Countryfile: Charlotte Smith uses walking stick for support
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BBC Radio 4 and Countryfile star Charlotte Smith was diagnosed with Lymphangioleiomyomatosis (LAM) back in 2016. According to the LAM Foundation, LAM is a rare lung disease that usually strikes women during the prime of their lives. Speaking to The Mirror, Smith revealed she felt breathless at her brother’s wedding back in 2010.
She explained: “I saw a specialist at London’s University College Hospital and an MRI scan identified multiple cystic air spaces in both lungs. They realised it was LAM.
“LAM is the abnormal growth of smooth muscle cells, especially in the lungs, which can lead to loss of lung functions. In the States, it’s classed as similar to cancer but grows very slowly in comparison to lung cancer.” Smith added: “When I heard I probably had this very rare, potentially serious disease with an unpronounceable name I went into shock.
“The doctor was honest and told me all the stats, including it being ten years, on average, between diagnosis and needing a lung transplant – or even death.”
The BBC star has previously opened up about her rare lung disease.
Smith spoke of how the diagnosis altered her perspective on life in an interview with the Daily Mail back in 2015.
She said: “There are 130 of us in the UK and, on average, you have ten years between diagnosis and needing a lung transplant. It’s not kicked in like it was supposed to, but you do have a different attitude.
“I’m a bit like, ‘So what if I’ve got two chins. I just don’t care. I’m alive.'”
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What are the symptoms of LAM?
The symptoms of LAM are varied and can include some (or all) of the following:
- Dyspnea (Shortness of Breath) – This is the feeling of being breathless or difficulty breathing without assistance. Shortness of breath is an extremely common symptom of LAM.
- Pleurisy (Chest Pain) – Pleurisy is often caused by inflammation or irritation of the chest wall and the lining of the lungs. Chest pain can be caused by many things including infections, pneumothorax or scar tissue from previous procedures. Many women with LAM experience chest pain from time to time.
- Chronic cough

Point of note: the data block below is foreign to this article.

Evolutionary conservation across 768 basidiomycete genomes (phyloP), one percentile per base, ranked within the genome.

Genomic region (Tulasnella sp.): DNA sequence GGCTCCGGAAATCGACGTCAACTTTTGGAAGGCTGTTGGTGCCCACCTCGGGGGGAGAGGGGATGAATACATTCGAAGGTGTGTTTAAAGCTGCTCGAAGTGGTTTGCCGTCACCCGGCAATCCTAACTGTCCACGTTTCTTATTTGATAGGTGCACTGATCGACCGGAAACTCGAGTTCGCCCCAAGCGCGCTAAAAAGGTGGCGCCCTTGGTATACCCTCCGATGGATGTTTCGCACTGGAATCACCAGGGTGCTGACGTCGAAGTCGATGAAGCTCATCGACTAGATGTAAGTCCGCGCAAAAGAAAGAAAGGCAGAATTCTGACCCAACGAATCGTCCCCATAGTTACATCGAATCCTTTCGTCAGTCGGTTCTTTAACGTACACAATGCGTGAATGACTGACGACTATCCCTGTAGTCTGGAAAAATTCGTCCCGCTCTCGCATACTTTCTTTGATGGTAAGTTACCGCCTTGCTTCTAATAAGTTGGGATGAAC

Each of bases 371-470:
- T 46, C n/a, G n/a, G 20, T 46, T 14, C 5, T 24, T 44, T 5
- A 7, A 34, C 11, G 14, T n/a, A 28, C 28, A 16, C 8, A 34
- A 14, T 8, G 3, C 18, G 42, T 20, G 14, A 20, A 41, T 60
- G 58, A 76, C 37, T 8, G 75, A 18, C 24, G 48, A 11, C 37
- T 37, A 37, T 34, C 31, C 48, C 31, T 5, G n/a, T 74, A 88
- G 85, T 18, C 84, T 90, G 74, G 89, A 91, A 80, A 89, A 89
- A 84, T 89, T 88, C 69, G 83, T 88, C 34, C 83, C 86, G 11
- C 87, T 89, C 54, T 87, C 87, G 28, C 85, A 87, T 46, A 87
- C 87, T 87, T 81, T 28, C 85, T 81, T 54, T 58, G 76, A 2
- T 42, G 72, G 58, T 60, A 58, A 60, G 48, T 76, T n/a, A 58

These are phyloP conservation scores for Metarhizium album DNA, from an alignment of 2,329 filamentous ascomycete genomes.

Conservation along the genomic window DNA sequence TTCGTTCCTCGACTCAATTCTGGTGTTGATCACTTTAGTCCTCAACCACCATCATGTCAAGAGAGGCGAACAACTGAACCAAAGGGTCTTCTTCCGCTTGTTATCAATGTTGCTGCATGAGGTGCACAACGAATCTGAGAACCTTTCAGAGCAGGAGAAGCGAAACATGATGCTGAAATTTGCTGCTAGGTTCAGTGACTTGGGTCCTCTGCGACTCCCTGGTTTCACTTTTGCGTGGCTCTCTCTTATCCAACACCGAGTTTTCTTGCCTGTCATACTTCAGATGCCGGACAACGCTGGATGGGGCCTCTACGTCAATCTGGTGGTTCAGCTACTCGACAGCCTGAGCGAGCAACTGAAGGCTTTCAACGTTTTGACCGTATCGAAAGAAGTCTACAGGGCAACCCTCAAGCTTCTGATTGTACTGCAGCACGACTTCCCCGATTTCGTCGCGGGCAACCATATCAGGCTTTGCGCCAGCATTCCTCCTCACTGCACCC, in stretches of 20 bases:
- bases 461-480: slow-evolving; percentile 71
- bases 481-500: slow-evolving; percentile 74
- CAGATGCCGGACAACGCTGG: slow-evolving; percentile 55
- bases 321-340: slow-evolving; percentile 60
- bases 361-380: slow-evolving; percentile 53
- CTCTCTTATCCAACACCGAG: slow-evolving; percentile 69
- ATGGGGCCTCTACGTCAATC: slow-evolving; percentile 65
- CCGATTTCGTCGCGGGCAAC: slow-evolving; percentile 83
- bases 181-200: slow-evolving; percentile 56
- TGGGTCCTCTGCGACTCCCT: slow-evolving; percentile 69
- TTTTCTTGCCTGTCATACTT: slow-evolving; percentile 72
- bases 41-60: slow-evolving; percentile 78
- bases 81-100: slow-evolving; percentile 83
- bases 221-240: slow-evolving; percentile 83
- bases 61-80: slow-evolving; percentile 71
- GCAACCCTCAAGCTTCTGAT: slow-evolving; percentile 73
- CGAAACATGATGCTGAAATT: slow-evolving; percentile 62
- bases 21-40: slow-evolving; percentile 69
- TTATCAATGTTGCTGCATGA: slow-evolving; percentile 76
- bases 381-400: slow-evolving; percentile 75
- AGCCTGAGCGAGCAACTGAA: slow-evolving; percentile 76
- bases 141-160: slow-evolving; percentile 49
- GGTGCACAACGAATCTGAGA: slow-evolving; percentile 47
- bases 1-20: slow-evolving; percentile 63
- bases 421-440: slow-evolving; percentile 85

- Pneumothorax (lung collapse) – A pneumothorax is defined as a leakage of air from the lung into the chest cavity. The air outside the lung creates negative air pressure in that space which causes the lung to deflate.
- Angiomyolipoma (benign kidney tumor) – Angiomyolipomas are benign tumors often found in the kidneys of LAM patients. They are made up of three kinds of tissue: “angio” refers to blood vessels, “myo” refers to smooth muscle cells and “lipo” refers to fat tissue. These tumors can vary by patient and depending on the tissue distribution can be more prone to bleeding or other complications.
- Pleural Effusion (Chylothorax) – Pleural effusion is a leakage and accumulation of fluid (known as chyle) into the chest cavity. About 30 percent of women with LAM experience problems with chyle leakage during the course of their disease.
How is LAM diagnosed?
The British Lung Foundation (BLF) explains: “Because LAM is rare, it may take some time to get a diagnosis.
“LAM is usually suggested when lungs cysts are seen on a CT scan or in women with tuberous sclerosis.”
As there are other causes of lung cysts, you may also have blood tests or a lung biopsy, noted BLF.
It adds: “If LAM is suspected, you should also have a CT scan of the abdomen to look for kidney angiomyolipomas and lymphatic problems.”
How is LAM treated?
LAM progresses at different rates and not everyone will need treatment.
According to the National Heart, Lung and Blood Institute (NIH), a lung transplant is the only cure for LAM disease.
“Your doctor may prescribe medicine to help prevent further damage to your lungs and to treat other symptoms or complications,” explains NIH.
According to the health body, it is important to get routine follow-up care, because the disease often worsens over time.
How quickly the disease worsens varies.
“Many women who have LAM will develop a serious condition called pneumothorax, or collapsed lung, that requires immediate treatment,” explains NIH.
“Over time, LAM may cause permanent damage to the lungs or respiratory failure.”
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